Can You Trust Your Workers? Examining The Security Of Html5 Web Workers presented at HITBSecConf Malaysia 2010

by Paul Theriault (Stratsec),

Tags: Business Security

URL : http://conference.hackinthebox.org/hitbsecconf2010kul/?page_id=984

Summary : The Web Worker specification brings thread-like behaviour to web pages, allowing web pages to run scripts in the background. The presentation proposes to examine the security of Web Workers in the following areas:

- The security implications of the Web Worker specification
- Compare the current implementations functionality and restrictions
- Discuss previous bugs and look at potential future issues
- Testing the segregation of the Worker sandbox

As the specification is still in draft form, and browser implementations are relatively recent, there are significant differences that may have security consequences. While the core interface is the same between browsers, differences are observed in the following areas:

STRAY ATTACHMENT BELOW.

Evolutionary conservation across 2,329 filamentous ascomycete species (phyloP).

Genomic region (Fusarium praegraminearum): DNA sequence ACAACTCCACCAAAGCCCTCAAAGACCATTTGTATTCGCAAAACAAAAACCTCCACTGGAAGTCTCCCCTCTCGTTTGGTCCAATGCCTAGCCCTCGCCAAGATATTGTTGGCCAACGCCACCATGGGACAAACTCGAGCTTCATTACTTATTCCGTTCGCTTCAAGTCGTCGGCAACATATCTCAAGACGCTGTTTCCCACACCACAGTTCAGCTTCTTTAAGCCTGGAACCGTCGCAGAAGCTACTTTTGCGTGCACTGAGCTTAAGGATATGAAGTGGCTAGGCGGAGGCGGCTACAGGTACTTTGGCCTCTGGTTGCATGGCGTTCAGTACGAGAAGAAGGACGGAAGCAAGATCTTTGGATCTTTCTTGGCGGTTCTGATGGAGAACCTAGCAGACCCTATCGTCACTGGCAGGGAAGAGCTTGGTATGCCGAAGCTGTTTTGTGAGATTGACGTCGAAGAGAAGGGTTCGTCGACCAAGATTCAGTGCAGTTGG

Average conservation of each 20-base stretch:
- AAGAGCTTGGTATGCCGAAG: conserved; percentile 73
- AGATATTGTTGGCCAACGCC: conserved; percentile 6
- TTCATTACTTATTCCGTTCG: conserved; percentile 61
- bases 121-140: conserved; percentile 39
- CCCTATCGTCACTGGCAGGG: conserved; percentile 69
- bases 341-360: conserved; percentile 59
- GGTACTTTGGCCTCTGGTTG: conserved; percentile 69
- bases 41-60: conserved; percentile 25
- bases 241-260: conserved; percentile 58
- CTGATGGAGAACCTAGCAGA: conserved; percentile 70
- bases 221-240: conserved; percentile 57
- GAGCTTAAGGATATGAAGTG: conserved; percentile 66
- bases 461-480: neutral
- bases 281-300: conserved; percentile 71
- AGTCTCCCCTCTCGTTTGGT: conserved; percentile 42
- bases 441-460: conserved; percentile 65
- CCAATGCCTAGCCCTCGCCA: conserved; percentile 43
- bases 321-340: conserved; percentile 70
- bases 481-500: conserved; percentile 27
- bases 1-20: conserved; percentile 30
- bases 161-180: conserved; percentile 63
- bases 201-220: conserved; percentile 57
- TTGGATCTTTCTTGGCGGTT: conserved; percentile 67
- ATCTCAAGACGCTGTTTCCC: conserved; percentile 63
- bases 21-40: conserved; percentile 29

- The objects and functions available in the Worker scope, including differing network communication functions and methods of interacting with the local machine.
- Firefox currently supports recursive Workers (that is, Workers may spawn their own Workers) whereas Chrome does not.
- Differences in the mechanism used to pass data between the Worker and the calling page.

These differences have potential security consequences and need to be evaluated. A number of implementation bugs have led to serious vulnerabilities in most implementations of the Web Worker standard. These include problems with the handling of data passed between webpage and worker, dealing with recursive Workers and other problems. These issues will be examined, and potential for future issues will be discussed, including the potential challenges from shared Workers (which are currently limited in implementation).

Finally, one of the key security features of the Web Worker is the segregation from the context of the calling page. Due the potential for concurrency issues, Workers are denied access to non-thread-safe components or the DOM. At a glance these properties make the web worker a natural sandbox for running untrusted code. Despite the limitations of this sandbox, examples of this usage can be observed already on the web (e.g. http://github.com/eligrey/jsandbox). But how safe is it to run untrusted code in this manner – can you trust your Workers?

Paul Theriault: Security Consultant